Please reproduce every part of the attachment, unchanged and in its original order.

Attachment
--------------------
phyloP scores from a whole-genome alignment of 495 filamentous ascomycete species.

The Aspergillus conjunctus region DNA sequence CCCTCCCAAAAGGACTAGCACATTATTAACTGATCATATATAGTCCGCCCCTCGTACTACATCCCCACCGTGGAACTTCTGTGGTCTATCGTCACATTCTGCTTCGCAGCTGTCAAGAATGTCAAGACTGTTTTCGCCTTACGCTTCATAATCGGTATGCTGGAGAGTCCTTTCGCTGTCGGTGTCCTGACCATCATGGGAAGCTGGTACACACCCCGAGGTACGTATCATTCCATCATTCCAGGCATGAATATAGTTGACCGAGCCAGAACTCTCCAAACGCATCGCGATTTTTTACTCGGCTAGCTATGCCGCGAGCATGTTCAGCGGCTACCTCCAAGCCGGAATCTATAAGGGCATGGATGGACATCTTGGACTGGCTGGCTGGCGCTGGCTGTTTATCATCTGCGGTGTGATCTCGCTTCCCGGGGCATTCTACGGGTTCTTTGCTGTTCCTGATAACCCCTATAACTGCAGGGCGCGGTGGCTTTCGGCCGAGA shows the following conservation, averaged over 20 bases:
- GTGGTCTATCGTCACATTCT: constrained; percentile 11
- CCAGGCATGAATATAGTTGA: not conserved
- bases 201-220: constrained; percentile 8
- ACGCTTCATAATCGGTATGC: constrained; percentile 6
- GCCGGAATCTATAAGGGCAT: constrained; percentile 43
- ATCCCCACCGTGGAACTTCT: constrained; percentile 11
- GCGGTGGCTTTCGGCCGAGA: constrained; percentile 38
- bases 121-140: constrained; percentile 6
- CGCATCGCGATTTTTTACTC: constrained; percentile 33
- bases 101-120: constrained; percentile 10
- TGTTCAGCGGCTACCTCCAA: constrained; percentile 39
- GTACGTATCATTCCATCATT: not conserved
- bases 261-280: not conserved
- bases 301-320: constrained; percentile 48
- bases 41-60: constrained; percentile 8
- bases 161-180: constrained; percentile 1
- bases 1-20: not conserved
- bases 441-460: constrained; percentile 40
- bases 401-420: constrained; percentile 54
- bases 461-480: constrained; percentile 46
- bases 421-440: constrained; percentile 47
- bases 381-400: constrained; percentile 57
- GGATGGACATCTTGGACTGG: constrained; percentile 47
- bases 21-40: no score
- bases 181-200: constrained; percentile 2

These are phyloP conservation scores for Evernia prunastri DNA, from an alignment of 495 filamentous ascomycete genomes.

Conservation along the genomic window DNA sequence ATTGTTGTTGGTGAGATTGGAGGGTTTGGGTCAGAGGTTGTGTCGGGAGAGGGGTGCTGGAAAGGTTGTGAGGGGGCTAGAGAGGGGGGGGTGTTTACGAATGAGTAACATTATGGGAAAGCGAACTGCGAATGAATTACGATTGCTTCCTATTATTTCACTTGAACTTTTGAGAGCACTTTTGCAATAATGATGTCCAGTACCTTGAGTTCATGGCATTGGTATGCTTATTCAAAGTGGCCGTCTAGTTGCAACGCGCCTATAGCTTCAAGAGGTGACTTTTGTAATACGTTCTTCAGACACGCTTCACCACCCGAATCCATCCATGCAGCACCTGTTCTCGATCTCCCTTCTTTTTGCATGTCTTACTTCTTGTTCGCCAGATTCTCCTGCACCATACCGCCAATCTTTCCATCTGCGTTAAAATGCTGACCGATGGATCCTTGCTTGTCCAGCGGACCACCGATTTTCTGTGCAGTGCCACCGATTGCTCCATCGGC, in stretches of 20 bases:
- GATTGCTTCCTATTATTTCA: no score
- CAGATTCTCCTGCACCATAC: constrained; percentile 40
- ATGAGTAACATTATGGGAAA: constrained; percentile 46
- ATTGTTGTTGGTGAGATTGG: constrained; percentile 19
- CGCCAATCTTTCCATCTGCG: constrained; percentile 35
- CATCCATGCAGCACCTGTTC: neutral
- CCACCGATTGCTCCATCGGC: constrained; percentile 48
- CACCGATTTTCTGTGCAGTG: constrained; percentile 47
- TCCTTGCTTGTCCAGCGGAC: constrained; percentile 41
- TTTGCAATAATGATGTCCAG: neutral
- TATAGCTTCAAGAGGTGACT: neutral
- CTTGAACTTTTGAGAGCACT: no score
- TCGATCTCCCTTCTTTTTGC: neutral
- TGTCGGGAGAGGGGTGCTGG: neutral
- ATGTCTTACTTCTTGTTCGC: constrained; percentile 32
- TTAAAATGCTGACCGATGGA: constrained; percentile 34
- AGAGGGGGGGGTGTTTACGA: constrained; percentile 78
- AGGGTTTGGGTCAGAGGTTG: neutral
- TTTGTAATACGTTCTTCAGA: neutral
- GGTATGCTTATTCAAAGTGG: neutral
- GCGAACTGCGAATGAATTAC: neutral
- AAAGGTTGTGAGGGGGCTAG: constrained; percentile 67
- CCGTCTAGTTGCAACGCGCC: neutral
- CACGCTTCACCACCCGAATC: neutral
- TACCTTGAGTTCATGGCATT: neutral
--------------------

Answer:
phyloP scores from a whole-genome alignment of 495 filamentous ascomycete species.

The Aspergillus conjunctus region DNA sequence CCCTCCCAAAAGGACTAGCACATTATTAACTGATCATATATAGTCCGCCCCTCGTACTACATCCCCACCGTGGAACTTCTGTGGTCTATCGTCACATTCTGCTTCGCAGCTGTCAAGAATGTCAAGACTGTTTTCGCCTTACGCTTCATAATCGGTATGCTGGAGAGTCCTTTCGCTGTCGGTGTCCTGACCATCATGGGAAGCTGGTACACACCCCGAGGTACGTATCATTCCATCATTCCAGGCATGAATATAGTTGACCGAGCCAGAACTCTCCAAACGCATCGCGATTTTTTACTCGGCTAGCTATGCCGCGAGCATGTTCAGCGGCTACCTCCAAGCCGGAATCTATAAGGGCATGGATGGACATCTTGGACTGGCTGGCTGGCGCTGGCTGTTTATCATCTGCGGTGTGATCTCGCTTCCCGGGGCATTCTACGGGTTCTTTGCTGTTCCTGATAACCCCTATAACTGCAGGGCGCGGTGGCTTTCGGCCGAGA shows the following conservation, averaged over 20 bases:
- GTGGTCTATCGTCACATTCT: constrained; percentile 11
- CCAGGCATGAATATAGTTGA: not conserved
- bases 201-220: constrained; percentile 8
- ACGCTTCATAATCGGTATGC: constrained; percentile 6
- GCCGGAATCTATAAGGGCAT: constrained; percentile 43
- ATCCCCACCGTGGAACTTCT: constrained; percentile 11
- GCGGTGGCTTTCGGCCGAGA: constrained; percentile 38
- bases 121-140: constrained; percentile 6
- CGCATCGCGATTTTTTACTC: constrained; percentile 33
- bases 101-120: constrained; percentile 10
- TGTTCAGCGGCTACCTCCAA: constrained; percentile 39
- GTACGTATCATTCCATCATT: not conserved
- bases 261-280: not conserved
- bases 301-320: constrained; percentile 48
- bases 41-60: constrained; percentile 8
- bases 161-180: constrained; percentile 1
- bases 1-20: not conserved
- bases 441-460: constrained; percentile 40
- bases 401-420: constrained; percentile 54
- bases 461-480: constrained; percentile 46
- bases 421-440: constrained; percentile 47
- bases 381-400: constrained; percentile 57
- GGATGGACATCTTGGACTGG: constrained; percentile 47
- bases 21-40: no score
- bases 181-200: constrained; percentile 2

These are phyloP conservation scores for Evernia prunastri DNA, from an alignment of 495 filamentous ascomycete genomes.

Conservation along the genomic window DNA sequence ATTGTTGTTGGTGAGATTGGAGGGTTTGGGTCAGAGGTTGTGTCGGGAGAGGGGTGCTGGAAAGGTTGTGAGGGGGCTAGAGAGGGGGGGGTGTTTACGAATGAGTAACATTATGGGAAAGCGAACTGCGAATGAATTACGATTGCTTCCTATTATTTCACTTGAACTTTTGAGAGCACTTTTGCAATAATGATGTCCAGTACCTTGAGTTCATGGCATTGGTATGCTTATTCAAAGTGGCCGTCTAGTTGCAACGCGCCTATAGCTTCAAGAGGTGACTTTTGTAATACGTTCTTCAGACACGCTTCACCACCCGAATCCATCCATGCAGCACCTGTTCTCGATCTCCCTTCTTTTTGCATGTCTTACTTCTTGTTCGCCAGATTCTCCTGCACCATACCGCCAATCTTTCCATCTGCGTTAAAATGCTGACCGATGGATCCTTGCTTGTCCAGCGGACCACCGATTTTCTGTGCAGTGCCACCGATTGCTCCATCGGC, in stretches of 20 bases:
- GATTGCTTCCTATTATTTCA: no score
- CAGATTCTCCTGCACCATAC: constrained; percentile 40
- ATGAGTAACATTATGGGAAA: constrained; percentile 46
- ATTGTTGTTGGTGAGATTGG: constrained; percentile 19
- CGCCAATCTTTCCATCTGCG: constrained; percentile 35
- CATCCATGCAGCACCTGTTC: neutral
- CCACCGATTGCTCCATCGGC: constrained; percentile 48
- CACCGATTTTCTGTGCAGTG: constrained; percentile 47
- TCCTTGCTTGTCCAGCGGAC: constrained; percentile 41
- TTTGCAATAATGATGTCCAG: neutral
- TATAGCTTCAAGAGGTGACT: neutral
- CTTGAACTTTTGAGAGCACT: no score
- TCGATCTCCCTTCTTTTTGC: neutral
- TGTCGGGAGAGGGGTGCTGG: neutral
- ATGTCTTACTTCTTGTTCGC: constrained; percentile 32
- TTAAAATGCTGACCGATGGA: constrained; percentile 34
- AGAGGGGGGGGTGTTTACGA: constrained; percentile 78
- AGGGTTTGGGTCAGAGGTTG: neutral
- TTTGTAATACGTTCTTCAGA: neutral
- GGTATGCTTATTCAAAGTGG: neutral
- GCGAACTGCGAATGAATTAC: neutral
- AAAGGTTGTGAGGGGGCTAG: constrained; percentile 67
- CCGTCTAGTTGCAACGCGCC: neutral
- CACGCTTCACCACCCGAATC: neutral
- TACCTTGAGTTCATGGCATT: neutral